French Second Republic - History - Formation

Formation

The Republic was then proclaimed by Alphonse de Lamartine in the name of the provisional government elected by the Chamber under the pressure of the mob.

This provisional government with Dupont de l'Eure as its president, consisted of Lamartine for foreign affairs, Crémieux for justice, Ledru-Rollin for the interior, Carnot for public instruction, Goudchaux for finance, Arago for the navy, and Burdeau for war. Garnier-Pagès was mayor of Paris.

But, as in 1830, the republican-socialist party had set up a rival government at the Hôtel de Ville (city hall), including Louis Blanc, Armand Marrast, Ferdinand Flocon, and the Albert l'Ouvrier ("Albert the Worker"), which bid fair to involve discord and civil war. But this time the Palais Bourbon was not victorious over the Hôtel de Ville. It had to consent to a fusion of the two bodies, in which, however, the predominating elements were the moderate republicans. It was uncertain what the policy of the new government would be.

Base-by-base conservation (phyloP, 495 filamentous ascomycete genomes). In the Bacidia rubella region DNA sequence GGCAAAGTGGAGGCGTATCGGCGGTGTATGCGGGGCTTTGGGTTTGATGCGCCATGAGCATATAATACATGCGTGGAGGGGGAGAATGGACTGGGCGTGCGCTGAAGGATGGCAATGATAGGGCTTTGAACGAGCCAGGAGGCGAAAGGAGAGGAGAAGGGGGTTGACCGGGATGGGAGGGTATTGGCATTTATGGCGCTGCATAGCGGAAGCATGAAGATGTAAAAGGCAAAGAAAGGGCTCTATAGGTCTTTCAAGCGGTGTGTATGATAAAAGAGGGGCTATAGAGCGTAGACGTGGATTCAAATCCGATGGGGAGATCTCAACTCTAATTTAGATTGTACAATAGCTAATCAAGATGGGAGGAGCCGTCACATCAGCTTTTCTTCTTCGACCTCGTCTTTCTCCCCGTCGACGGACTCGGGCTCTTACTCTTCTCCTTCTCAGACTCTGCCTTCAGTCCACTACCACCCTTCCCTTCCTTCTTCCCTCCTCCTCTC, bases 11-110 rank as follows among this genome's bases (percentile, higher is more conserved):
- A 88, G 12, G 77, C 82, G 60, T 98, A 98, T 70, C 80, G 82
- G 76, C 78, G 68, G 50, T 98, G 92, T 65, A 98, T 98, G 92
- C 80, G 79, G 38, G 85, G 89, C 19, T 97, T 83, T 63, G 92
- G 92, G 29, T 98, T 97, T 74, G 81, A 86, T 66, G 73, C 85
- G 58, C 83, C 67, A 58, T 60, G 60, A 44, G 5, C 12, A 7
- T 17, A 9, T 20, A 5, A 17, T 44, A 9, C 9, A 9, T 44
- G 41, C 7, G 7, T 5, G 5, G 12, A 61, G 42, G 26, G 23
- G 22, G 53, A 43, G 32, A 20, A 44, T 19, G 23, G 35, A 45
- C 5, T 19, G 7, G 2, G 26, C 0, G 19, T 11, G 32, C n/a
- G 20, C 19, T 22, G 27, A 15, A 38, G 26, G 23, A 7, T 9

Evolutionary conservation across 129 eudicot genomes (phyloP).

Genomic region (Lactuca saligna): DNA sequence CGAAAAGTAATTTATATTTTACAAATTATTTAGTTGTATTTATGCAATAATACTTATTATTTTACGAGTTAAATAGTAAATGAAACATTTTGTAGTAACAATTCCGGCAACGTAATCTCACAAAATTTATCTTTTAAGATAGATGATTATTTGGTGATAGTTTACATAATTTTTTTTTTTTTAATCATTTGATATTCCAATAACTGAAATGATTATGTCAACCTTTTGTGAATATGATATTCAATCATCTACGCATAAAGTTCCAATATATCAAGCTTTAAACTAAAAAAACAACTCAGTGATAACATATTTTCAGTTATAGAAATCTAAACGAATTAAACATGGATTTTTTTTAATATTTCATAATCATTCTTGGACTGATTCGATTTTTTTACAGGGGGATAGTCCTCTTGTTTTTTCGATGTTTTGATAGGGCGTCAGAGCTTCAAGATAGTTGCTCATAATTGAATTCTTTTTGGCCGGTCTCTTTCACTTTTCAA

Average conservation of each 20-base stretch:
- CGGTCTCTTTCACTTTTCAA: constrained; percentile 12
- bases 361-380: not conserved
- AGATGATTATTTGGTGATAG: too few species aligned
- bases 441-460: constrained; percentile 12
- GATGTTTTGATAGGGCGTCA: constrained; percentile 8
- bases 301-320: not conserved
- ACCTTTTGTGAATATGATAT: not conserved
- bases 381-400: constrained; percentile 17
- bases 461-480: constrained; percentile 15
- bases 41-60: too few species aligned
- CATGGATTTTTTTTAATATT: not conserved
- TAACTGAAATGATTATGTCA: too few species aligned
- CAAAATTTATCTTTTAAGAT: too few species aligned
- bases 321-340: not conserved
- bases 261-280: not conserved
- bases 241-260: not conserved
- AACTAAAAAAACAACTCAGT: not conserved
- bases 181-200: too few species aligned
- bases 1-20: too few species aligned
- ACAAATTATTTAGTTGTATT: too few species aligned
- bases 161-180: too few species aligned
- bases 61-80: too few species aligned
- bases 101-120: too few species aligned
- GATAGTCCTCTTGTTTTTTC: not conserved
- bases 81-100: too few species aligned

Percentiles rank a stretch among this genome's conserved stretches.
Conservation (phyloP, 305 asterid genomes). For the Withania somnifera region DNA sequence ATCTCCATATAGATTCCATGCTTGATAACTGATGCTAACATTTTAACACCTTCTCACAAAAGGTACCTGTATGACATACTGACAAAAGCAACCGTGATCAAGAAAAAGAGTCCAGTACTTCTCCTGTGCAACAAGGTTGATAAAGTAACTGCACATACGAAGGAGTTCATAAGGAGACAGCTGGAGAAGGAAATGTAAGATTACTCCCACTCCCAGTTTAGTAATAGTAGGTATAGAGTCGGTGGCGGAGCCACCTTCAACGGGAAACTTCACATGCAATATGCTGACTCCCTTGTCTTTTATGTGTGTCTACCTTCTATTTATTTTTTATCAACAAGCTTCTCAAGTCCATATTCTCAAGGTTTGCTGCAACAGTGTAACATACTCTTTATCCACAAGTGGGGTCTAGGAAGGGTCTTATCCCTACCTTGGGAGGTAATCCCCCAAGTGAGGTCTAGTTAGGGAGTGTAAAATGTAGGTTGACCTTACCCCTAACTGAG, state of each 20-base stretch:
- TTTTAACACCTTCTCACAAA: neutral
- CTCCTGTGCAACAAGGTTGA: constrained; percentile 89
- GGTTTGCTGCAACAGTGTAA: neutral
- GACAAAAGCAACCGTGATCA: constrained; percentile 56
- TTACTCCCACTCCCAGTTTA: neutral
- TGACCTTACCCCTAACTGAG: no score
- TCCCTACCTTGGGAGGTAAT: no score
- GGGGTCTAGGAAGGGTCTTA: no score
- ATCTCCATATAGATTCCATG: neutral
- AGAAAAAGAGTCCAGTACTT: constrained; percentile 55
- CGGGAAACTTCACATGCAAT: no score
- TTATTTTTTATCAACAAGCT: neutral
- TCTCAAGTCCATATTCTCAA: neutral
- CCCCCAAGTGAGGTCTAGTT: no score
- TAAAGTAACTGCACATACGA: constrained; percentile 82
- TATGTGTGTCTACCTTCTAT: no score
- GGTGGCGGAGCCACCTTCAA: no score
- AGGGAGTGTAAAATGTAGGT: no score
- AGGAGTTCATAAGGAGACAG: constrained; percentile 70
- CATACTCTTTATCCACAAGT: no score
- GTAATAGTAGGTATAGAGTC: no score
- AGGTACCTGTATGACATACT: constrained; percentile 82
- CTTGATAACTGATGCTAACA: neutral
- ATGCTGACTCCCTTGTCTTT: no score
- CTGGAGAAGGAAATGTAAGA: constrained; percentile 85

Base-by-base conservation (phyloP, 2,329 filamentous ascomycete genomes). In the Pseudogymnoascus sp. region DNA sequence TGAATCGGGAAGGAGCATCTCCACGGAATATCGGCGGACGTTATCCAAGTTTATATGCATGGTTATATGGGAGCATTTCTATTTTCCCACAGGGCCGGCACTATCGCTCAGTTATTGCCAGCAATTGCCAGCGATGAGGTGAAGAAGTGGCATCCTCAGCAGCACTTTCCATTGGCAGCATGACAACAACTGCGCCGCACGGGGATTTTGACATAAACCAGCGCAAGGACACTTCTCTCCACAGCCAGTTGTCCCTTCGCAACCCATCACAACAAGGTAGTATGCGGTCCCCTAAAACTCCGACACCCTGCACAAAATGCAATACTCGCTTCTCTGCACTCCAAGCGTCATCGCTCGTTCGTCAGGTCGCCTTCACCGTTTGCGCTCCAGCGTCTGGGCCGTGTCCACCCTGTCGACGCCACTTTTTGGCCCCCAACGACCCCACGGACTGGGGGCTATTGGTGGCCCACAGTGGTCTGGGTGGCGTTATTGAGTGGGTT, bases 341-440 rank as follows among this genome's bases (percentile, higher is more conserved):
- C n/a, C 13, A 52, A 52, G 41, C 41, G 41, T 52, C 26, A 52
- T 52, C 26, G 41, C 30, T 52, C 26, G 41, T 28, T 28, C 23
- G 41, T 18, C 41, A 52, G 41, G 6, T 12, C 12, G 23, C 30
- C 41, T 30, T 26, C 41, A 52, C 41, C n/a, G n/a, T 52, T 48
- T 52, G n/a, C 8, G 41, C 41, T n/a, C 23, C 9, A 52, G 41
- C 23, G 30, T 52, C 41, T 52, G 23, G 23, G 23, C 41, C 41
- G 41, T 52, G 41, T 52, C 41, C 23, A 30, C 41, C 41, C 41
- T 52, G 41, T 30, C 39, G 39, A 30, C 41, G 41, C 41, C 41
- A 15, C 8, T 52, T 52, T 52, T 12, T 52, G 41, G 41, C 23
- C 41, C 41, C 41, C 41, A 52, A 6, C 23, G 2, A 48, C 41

One party seeing that in spite of the changes in the last sixty years of all political institutions the position of the people had not been improved, demanded a reform of society itself, the abolition of the privileged position of property, the only obstacle to equality, and as an emblem hoisted the red flag (the 1791 red flag was, however, the symbol not merely of the French Revolution, but rather of martial law and of order). The other party wished to maintain society on the basis of its ancient institutions, and rallied round the tricolore. As a concession made by Lamartine to popular aspirations, and in exchange of the maintaining of the tricolor flag, he conceded the Republican triptych of Liberté, Égalité, Fraternité, written on the flag, on which a red rosette was also to be added.